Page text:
PA School Lunch Program To Take Stigma Out of Free Lunch

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Bill would allow all school district to use best method

Washington, DC – With the United States Department of Agriculture (USDA) threatening to end a school lunch pilot program that has effectively provided thousands of economically disadvantaged students in Philadelphia with free, nutritious meals, Congressman Joe Sestak (PA-07) submitted the School Meal Enhancement Act to make the program’s benefits available permanently across the country.

The pilot, administered by the School District of Philadelphia (SDOP) since 1991, replaces the normal practice of requiring applications to be filled out, returned, and processed to determine eligibility for free or reduced price lunches. Instead, a socio-demographic survey establishes the approximate eligibility rates at select schools where a large percentage of the students would be eligible.

Like the SDOP program, this legislation offers school districts nation-wide the opportunity to use methods established by the USDA to determine estimated eligibility rates. If 65 percent of students at a school are eligible for free meals or 75 percent for free or reduced price meals, the district can choose to offer free meals to all students, receive reimbursement at the estimated eligibility rages and eliminate the processing of paper applications.

“As the USDA acknowledged when it began the Philadelphia pilot, not all students, especially those from economically challenged families, return take-home forms, which would otherwise be required to obtain free lunches,” said Congressman Sestak. “Other eligible students do not participate because of the stigma attached to receiving a free lunch, while a friend and fellow classmate pays. This legislation will remove the economic and administrative burden of paper applications on districts in poor areas and put in place a proven, efficient method of providing nutritious meals to those young people most at risk.”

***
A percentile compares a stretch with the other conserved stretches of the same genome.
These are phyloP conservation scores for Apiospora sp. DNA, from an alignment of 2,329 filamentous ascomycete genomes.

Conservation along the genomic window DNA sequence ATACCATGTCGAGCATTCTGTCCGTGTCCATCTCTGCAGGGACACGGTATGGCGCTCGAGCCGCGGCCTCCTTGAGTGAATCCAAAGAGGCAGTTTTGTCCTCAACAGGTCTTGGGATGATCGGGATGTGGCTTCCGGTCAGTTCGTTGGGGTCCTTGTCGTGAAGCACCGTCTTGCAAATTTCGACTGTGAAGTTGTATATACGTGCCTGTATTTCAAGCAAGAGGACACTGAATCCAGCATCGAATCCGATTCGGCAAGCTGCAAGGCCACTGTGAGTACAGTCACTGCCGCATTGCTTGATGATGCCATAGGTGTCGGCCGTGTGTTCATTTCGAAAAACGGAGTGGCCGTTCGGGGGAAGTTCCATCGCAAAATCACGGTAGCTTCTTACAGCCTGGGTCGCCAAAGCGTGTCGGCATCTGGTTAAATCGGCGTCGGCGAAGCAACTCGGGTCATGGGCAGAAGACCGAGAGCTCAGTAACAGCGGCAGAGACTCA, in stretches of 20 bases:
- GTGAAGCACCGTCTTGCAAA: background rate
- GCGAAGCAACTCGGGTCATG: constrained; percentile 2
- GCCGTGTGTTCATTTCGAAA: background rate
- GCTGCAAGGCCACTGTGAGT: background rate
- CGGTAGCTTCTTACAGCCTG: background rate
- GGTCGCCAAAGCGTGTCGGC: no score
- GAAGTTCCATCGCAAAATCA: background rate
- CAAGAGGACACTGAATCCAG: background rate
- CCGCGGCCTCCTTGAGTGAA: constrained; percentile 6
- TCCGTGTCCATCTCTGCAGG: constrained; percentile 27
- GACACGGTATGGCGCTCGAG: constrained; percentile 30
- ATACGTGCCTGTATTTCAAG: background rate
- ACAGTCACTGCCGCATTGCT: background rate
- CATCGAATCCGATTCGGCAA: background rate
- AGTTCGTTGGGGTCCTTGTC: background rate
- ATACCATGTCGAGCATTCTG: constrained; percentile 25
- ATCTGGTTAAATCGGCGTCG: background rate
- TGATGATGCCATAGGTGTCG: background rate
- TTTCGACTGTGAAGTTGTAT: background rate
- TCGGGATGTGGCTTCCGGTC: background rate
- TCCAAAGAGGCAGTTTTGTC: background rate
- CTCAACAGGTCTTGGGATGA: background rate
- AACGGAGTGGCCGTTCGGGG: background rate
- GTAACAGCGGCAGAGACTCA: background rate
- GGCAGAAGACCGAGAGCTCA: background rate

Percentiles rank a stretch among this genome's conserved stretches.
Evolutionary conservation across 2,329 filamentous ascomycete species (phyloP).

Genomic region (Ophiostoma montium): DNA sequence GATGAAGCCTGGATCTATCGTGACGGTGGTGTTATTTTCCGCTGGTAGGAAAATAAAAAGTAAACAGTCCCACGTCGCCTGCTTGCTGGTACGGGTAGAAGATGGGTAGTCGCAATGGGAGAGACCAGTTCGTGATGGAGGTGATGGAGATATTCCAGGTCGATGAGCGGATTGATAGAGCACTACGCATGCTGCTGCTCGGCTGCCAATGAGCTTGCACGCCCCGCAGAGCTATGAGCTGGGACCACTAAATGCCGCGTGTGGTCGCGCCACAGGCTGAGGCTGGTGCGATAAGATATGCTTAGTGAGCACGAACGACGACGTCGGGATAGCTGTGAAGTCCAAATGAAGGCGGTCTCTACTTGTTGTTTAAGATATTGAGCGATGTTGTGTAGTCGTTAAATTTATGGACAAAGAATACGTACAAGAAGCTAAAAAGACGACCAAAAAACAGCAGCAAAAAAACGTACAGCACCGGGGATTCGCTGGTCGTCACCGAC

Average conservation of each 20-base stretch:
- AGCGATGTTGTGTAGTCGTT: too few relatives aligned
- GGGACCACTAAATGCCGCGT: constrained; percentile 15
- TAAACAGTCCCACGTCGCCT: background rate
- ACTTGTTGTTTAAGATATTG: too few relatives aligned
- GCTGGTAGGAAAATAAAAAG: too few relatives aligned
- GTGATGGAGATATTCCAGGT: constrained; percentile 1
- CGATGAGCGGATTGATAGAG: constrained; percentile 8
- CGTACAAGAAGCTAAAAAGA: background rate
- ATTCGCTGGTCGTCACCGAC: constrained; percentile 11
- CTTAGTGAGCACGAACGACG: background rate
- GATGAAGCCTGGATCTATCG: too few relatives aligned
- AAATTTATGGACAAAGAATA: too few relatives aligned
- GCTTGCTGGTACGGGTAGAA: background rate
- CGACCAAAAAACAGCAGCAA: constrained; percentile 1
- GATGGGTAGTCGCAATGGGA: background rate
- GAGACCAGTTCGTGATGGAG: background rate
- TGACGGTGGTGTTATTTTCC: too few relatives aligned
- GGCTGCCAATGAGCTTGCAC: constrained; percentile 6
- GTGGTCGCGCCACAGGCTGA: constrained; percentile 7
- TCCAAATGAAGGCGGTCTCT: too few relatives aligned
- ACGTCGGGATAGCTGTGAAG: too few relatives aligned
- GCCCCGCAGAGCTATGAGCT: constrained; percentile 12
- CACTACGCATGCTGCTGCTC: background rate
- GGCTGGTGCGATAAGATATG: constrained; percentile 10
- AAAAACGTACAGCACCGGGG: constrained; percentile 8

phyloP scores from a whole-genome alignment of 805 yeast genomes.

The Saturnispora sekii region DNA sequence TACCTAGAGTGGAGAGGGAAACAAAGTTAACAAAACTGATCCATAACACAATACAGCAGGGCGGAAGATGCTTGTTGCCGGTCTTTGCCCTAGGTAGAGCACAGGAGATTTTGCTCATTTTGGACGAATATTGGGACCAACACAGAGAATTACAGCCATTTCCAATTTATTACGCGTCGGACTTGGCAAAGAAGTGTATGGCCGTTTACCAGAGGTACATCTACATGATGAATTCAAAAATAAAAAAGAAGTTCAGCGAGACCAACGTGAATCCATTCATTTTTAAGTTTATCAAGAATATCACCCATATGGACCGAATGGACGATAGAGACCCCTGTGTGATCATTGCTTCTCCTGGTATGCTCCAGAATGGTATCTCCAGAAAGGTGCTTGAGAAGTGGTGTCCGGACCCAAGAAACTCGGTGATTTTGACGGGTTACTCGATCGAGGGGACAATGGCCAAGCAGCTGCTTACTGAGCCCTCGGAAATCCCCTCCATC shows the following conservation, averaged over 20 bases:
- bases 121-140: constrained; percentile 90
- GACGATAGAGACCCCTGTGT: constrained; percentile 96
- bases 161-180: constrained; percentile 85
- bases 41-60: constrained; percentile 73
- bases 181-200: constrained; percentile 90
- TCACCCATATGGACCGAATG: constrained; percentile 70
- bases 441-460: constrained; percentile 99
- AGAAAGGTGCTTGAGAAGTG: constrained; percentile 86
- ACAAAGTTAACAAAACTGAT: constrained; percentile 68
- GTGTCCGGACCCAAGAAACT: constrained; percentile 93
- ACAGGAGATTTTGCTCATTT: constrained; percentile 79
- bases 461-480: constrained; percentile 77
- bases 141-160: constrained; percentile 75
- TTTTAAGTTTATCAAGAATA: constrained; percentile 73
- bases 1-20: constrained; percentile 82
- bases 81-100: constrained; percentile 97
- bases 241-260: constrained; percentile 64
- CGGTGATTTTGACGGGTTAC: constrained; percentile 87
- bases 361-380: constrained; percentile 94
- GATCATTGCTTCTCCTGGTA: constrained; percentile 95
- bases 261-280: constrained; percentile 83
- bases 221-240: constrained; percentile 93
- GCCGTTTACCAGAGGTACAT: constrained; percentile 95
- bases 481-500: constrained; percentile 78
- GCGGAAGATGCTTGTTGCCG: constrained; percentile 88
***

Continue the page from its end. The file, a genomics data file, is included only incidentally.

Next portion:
The SDOP pilot has shown that the net cost to the school district of such a program is negligible. Although the district must pay for the survey and non-reimbursed meals, that expense is offset by the savings from ending the paper application process. Additionally, districts can reduce the cost of lunch per student by, building upon economies of scale, expanding the number of students eating school meals. Any increase in cost to the USDA is only due to the system being more effective at covering more eligible students, a demonstration of success for the program.

The Congressman has worked for the last year to at least delay the USDA’s proposal to end the Philadelphia program following the 2009-2010 school year. In June 2008, he wrote to then-Secretary of Agriculture Edward Shaefer, and expressed interest in the Universal Feeding pilot program that provides free lunches to all students in more than 100 of the District’s schools. The Secretary responded that the Department did not intend to continue to allow the SDOP to utilize its alternative approach.

As the Pennsylvania Department of Education (PADED) has pointed out, “elimination of the Universal Feeding program in the School District of Philadelphia will not benefit USDA, the Commonwealth of Pennsylvania, or the city of Philadelphia, but most of all, it will not benefit the children who depend upon the school district as the source, and sometimes their only source, of one of the basic necessities of life, which is food.” The Congressman’s support of the Philadelphia program and opposition to the USDA decision led to the drafting of legislation.

“At a time when more than 16 percent of our children are obese and almost 78,000 children in Philadelphia alone live in households that do not provide them with access to enough food for an active and healthy lifestyle, I feel it essential to build on programs like the one in Philadelphia, not eliminate them,” said Congressman Sestak. “The USDA has reasoned that it is unfair for Philadelphia to use its approach when other districts do not have that option. Congress has the opportunity to act to preserve and expand this important program.”

Born and raised in Delaware County, former 3-star Admiral Joe Sestak served in the Navy for 31 years and now serves as the Representative from the 7th District of Pennsylvania. He led a series of operational commands at sea, including Commander of an aircraft carrier battle group of 30 U.S. and allied ships with over 15,000 sailors and 100 aircraft that conducted operations in Afghanistan and Iraq. After 9/11, Joe was the first Director of “Deep Blue,” the Navy’s anti-terrorism unit that established strategic and operations policies for the “Global War on Terrorism.” He served as President Clinton’s Director for Defense Policy at the National Security Council in the White House, and holds a Ph.D. in Political Economy and Government from Harvard University. According to the office of the House Historian, Joe is the highest-ranking former military officer ever elected to the U.S. Congress.